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Third Rail with Ozy is the newest addition to the news and information lineup on many PBS stations. Produced by WGBH with the digital magazine it styles itself as “a new seven-part cross-platform series. Each week, expert and celebrity guests debate a provocative topic, incorporating audience input and exclusive national polls.”

The show is recorded on a set that seems to be fashioned as some sort of jazz bar cum coffee shop, in front of a studio audience that aims to add a sense of engagement beyond the usual TV talking heads. 

Last week’s show “Is Free Speech Alive and Well?” led to a spirited post-show discussion on Facebook, which seems appropriate given that the show bills itself as a “cross-platform” series.  Guest Emily Miller, representing the side that believes Free Speech is Alive and Well, took issue with a comment in the thread that claimed she said something that she didn’t.  The comment is no longer there.

The more weighty issue she raised was her objection to the show being edited. As it turns out, one of the guests on the opposite side, Linda Sarsour, also complained on Facebook about the editing of the show. They both complained about the same exchange that was mostly edited out.

I asked WGBH about some of their policies around this program with regard to recording and editing.  

For our audience it’s important to understand the terms we are talking about. A live show is just that, being broadcast live as you are watching it. Live-to-tape means that the show is pre-recorded but to the exact time of the length of the show. Third Rail with Ozy is scheduled for 26 minutes and 46 seconds, so they will record for 26 minutes and 46 seconds, including their title pages, credits, etc. Anything longer than that is subject to editing. This particular episode ran over 12 minutes and thus was edited.

According to WGBH, “The portion that was edited was Ms. Sarsour’s comments to Ms. Miller about privilege and systemic racism and their exchange about race and being stopped by police officers. This was edited because the exchange moved away from the show’s topic of free speech and into a discussion of racism (which had been the topic of a previous Third Rail program).”

WGBH also adds that guests are told that the show is “’live to tape’ but that taping may extend beyond the needed show length and will be edited. We make sure they understand the producers reserve the right to edit.”

Producing a live show is one of the hardest things to do in broadcasting, but for a show that is built around this format I think it is the best way to do the show in order to live up to its promise of provocative topics with “no holds barred.” WGBH says, “If we tape to time we do not have the ability to edit in case our host needs to do any re-takes with factual/scripted material. We also want to ensure that every participant and point of view is heard.”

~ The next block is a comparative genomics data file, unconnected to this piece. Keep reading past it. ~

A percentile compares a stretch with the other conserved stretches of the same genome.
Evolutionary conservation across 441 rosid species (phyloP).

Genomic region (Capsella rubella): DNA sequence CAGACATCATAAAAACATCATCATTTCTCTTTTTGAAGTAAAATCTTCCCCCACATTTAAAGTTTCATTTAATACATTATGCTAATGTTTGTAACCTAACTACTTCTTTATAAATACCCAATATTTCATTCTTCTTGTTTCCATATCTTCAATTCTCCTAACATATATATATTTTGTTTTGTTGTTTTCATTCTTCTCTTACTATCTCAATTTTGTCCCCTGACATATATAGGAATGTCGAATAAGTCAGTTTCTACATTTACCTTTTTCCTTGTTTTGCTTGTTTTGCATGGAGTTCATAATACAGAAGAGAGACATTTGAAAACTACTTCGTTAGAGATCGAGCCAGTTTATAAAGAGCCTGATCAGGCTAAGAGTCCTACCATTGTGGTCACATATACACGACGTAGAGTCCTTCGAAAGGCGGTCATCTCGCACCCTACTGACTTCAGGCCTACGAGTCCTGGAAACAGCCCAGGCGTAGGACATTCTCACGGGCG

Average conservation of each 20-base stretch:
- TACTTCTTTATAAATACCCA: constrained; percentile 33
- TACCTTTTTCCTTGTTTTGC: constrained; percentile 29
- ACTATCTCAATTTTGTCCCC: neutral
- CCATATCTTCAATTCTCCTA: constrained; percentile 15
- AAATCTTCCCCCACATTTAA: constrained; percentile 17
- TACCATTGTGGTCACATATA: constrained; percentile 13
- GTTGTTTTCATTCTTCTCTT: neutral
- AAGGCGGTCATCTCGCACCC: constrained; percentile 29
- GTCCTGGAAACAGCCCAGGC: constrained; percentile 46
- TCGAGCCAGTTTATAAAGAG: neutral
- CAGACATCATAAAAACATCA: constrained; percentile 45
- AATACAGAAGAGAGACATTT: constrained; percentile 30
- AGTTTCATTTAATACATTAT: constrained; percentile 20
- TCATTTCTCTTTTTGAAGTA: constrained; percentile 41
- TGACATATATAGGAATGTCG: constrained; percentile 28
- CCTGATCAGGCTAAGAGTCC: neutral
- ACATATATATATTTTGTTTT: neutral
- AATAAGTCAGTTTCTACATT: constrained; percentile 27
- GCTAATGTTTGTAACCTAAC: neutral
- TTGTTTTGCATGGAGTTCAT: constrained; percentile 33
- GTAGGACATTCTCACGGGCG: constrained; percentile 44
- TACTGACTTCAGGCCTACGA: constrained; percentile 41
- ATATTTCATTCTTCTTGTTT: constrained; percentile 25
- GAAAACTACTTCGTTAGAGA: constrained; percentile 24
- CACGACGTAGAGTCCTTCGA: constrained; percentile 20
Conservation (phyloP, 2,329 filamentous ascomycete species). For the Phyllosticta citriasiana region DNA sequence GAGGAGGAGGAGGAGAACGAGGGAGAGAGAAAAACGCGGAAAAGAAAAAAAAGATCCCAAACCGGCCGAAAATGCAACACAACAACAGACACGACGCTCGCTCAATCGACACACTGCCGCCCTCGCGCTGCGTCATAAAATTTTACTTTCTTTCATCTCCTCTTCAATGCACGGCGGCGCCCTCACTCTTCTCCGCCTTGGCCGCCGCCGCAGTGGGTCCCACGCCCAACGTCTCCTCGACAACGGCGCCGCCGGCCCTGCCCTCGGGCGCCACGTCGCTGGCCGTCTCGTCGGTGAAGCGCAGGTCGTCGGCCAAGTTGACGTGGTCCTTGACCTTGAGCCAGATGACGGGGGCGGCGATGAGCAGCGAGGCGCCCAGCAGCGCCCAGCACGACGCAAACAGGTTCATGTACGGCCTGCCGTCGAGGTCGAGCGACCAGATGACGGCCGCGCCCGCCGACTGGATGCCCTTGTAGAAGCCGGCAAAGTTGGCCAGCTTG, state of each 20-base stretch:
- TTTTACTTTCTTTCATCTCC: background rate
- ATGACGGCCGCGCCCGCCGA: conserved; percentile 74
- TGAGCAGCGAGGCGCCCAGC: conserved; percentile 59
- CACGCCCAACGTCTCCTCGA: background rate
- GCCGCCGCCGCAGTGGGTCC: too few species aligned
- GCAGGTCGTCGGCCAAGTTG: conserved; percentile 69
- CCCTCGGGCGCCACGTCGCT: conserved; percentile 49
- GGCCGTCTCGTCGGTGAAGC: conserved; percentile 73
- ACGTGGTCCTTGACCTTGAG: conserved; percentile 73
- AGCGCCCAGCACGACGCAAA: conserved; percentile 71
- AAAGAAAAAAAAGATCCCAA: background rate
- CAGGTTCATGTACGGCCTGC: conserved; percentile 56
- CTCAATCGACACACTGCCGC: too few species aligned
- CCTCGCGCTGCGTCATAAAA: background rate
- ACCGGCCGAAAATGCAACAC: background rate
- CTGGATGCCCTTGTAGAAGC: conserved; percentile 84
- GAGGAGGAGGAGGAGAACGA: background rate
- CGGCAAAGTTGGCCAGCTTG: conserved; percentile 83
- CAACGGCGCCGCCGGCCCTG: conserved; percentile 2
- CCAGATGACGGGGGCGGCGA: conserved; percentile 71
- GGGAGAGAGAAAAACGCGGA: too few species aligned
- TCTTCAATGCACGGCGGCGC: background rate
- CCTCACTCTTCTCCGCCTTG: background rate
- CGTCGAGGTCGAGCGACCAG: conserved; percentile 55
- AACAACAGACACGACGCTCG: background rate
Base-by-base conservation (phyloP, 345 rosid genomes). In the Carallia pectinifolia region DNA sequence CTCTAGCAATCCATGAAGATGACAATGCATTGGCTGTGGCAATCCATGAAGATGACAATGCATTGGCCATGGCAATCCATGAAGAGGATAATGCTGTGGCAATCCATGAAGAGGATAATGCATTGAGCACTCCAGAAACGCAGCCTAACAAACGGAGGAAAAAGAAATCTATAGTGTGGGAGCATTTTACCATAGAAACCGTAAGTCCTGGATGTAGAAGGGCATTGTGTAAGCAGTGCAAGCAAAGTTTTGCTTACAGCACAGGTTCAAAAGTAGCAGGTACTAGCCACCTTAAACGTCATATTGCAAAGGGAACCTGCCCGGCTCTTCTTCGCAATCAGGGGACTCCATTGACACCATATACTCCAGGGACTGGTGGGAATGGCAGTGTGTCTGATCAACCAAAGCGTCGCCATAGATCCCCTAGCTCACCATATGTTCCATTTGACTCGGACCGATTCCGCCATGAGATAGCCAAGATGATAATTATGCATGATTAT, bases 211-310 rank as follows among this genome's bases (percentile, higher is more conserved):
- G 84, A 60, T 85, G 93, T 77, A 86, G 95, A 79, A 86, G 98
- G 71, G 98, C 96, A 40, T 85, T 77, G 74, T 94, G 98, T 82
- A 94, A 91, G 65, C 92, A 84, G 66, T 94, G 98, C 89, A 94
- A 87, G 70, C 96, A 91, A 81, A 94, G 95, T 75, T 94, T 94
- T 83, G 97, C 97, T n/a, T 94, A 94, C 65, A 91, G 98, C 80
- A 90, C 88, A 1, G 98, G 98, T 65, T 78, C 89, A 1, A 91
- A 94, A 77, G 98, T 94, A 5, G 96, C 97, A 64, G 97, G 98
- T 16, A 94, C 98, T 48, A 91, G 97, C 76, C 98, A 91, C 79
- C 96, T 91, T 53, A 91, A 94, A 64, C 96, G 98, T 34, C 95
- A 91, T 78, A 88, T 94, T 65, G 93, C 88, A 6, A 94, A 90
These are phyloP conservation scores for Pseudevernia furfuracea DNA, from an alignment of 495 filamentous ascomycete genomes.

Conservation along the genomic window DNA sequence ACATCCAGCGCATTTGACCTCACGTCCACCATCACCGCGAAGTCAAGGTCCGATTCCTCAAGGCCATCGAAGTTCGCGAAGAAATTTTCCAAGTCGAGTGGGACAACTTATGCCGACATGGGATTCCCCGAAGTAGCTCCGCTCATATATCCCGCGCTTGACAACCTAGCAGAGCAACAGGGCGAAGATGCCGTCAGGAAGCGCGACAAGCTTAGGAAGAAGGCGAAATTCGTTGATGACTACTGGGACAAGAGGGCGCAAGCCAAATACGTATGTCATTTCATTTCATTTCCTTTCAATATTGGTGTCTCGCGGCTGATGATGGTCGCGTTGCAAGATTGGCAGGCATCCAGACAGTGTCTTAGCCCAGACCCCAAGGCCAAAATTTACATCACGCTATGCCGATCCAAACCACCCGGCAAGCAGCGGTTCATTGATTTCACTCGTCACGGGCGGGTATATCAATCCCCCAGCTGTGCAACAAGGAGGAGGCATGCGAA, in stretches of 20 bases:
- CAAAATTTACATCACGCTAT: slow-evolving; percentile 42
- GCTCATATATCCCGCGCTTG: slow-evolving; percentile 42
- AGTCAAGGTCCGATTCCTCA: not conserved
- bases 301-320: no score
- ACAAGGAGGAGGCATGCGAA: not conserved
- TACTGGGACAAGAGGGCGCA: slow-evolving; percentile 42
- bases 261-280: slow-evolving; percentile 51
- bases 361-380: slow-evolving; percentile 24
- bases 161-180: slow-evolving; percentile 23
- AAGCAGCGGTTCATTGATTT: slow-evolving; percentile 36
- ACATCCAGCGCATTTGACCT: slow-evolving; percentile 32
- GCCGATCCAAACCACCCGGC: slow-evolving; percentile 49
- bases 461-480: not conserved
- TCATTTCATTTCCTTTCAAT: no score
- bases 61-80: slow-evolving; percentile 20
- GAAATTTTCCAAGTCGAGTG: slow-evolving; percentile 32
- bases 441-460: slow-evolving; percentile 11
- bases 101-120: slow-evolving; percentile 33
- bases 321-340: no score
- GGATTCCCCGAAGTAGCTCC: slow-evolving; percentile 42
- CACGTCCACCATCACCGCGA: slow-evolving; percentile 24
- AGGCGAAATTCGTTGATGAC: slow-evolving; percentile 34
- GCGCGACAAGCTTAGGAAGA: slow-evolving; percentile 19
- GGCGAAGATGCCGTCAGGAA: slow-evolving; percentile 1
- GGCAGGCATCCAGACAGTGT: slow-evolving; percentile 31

While I sympathize with the desire to make it perfect with editing, I think that editing actually does a disservice not just to the guests but to the audience, too. It is the role of the host to keep the content on point and make sure the conversation doesn’t veer off course.  

This show promises to be something different from the regular news and information fare on PBS, it has that veneer with the set and the promise of continued conversation in the social space. But it seems to me that the “electrifying conversation” that is “no holds barred” is dampened by editing this particular format of show and opens producers to criticism that the viewpoint of every participant is, in fact, not being heard. The format is a worthy one to try and could be an interesting addition to the range of news and information programming on PBS. I look forward to watching how the show evolves. 

WGBH has posted the entire transcript of the unedited show "for complete transparency."  



Viewer Monty Shore is one of a few viewers who points out, “Judy Woodruff did it again this Friday night; her last words to Ezra Klein were 'we didn’t even get to ‘tax reform’.’” Mr. Shore’s objection is to the use of the word reform, which, he believes contains a value judgment that implies improvement.  That’s a value judgment that he disagrees with with regard to GOP tax plans. 

Merriam Webster defines reform as thus:

1       a. to put or change into an improved form or condition

         b. to amend or improve by change of form or removal of faults or abuses

2       to put an end to (an evil) by enforcing or introducing a better method or course of action

3:      to induce or cause to abandon evil ways - reform a drunkard

It is clear that the meaning of “reform” in our politics is in the eye of the beholder. Republicans genuinely believe that their plan will improve the tax code. Democrats disagree.

In the rat-a-tat world we live in with a constant bombardment of news and information, the pressure on journalists to move fast and respond immediately means that, on occasion, precision in language gets lost. Sometimes words are used interchangeably, like tax plan and tax reform.

The fact is, there has been scant detail released about the tax plan from the administration or Republican leaders in Congress. PBS NewsHour has conducted fair reporting on what little is known about the tax plan. This is just a useful reminder to be mindful about the use of precise language as this issue becomes the focus of heated debate on Capitol Hill.

Posted at 10:13 a.m.